Ed waved at her and pointed towards the horizon. A shape expanded from a dot into an engine and carriages, smoke and dust trailing behind. Soon she felt the first vibrations in the ground under her feet. As the tremors welled, the din merged into a swell of steam and power. The train’s engine, an outsize bottle-green drum, pulled two passenger carriages and a long, long line of empty cattle wagons, ready for stock to feed the troops.

The vibrations, the funnel of the train and its black smoke brought it back to her, the time a bit less than two years before when Kate had been there at the station to farewell Jack. Met and wed and then he was gone, all in just five months. Her mother wanted to see Kate settled before she died, and Kate was glad to do that for her. She loved Jack too, of course, and wondered what he was doing right at that moment, whether he was out in the heat of the afternoon. Probably shouting orders at new soldiers, cranky to be in Sydney training men instead of fighting.

A blast of the train whistle jolted her, and steel shrieked against steel amid fumes and heat. Coughing lungfuls of thick air, she put her hands over her ears as the train screeched to a stop. Through the smoke and steam, she saw an Army staff car coming in from the main road.

The smoke drifted away to show weary soldiers standing guard on the end platforms of the first carriage. Garrison battalion, to guard the POWs. The windows of both carriages, heavy with soot, had been fixed shut but for a slit of two inches at the top. The carriage next to the graziers looked empty except for a small shape moving along inside. But the first carriage, the one stopped close to Kate, was full, the inside a solid block of plum colour. She’d read that the bright colour was chosen to make it easy for the public to spot an escaping prisoner of war. Magenta, the Tablelands Clarion had called it.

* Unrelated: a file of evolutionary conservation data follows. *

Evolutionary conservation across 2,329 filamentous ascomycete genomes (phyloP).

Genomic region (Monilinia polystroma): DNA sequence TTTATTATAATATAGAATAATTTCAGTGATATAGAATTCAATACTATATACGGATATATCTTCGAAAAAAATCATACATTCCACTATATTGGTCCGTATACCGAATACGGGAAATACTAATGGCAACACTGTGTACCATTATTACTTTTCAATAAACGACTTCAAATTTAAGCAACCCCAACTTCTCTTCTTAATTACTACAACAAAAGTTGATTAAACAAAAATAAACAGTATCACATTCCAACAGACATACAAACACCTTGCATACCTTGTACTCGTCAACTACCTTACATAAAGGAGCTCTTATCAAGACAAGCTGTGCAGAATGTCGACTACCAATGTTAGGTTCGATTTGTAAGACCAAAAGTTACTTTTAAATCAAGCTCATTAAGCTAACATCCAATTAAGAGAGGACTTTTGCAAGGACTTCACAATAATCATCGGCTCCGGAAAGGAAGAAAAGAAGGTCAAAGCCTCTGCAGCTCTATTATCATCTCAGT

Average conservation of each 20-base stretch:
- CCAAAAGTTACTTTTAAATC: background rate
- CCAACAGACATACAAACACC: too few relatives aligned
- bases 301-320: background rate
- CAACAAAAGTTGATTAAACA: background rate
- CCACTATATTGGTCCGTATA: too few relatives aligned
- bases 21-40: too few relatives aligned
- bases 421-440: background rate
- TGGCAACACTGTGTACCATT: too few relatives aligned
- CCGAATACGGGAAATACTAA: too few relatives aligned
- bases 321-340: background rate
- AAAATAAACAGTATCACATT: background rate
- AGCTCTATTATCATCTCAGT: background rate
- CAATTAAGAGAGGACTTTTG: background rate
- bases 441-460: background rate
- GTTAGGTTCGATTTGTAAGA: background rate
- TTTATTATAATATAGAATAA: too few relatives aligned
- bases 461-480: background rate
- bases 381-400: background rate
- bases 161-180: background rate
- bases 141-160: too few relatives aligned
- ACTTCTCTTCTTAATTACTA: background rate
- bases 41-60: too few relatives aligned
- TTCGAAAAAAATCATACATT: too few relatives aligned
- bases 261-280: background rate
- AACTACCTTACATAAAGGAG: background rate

Bella,’ Kate heard from the carriage. ‘Eh! Ciao, bella!’

The meaning was clear and she ducked behind the shed.

Aw, bella!’

Her face hot, Kate had a narrow view through the gap between the shed and the tank – of a soldier on the dirt by the carriage – but with luck the POWs couldn’t see her.

Key in hand, the soldier waved his clipboard for attention. ‘Afternoon, all. I’m Corporal Boyle.’

Oil, the locals had christened him. He checked his clipboard and then called into the crowd, ‘Amiens!’ He pronounced it properly, the s silent. Kate’s father had named their property for the First War battle in France, where he’d lost so many friends.

‘Ami – bloody – en!’ Oil yelled again.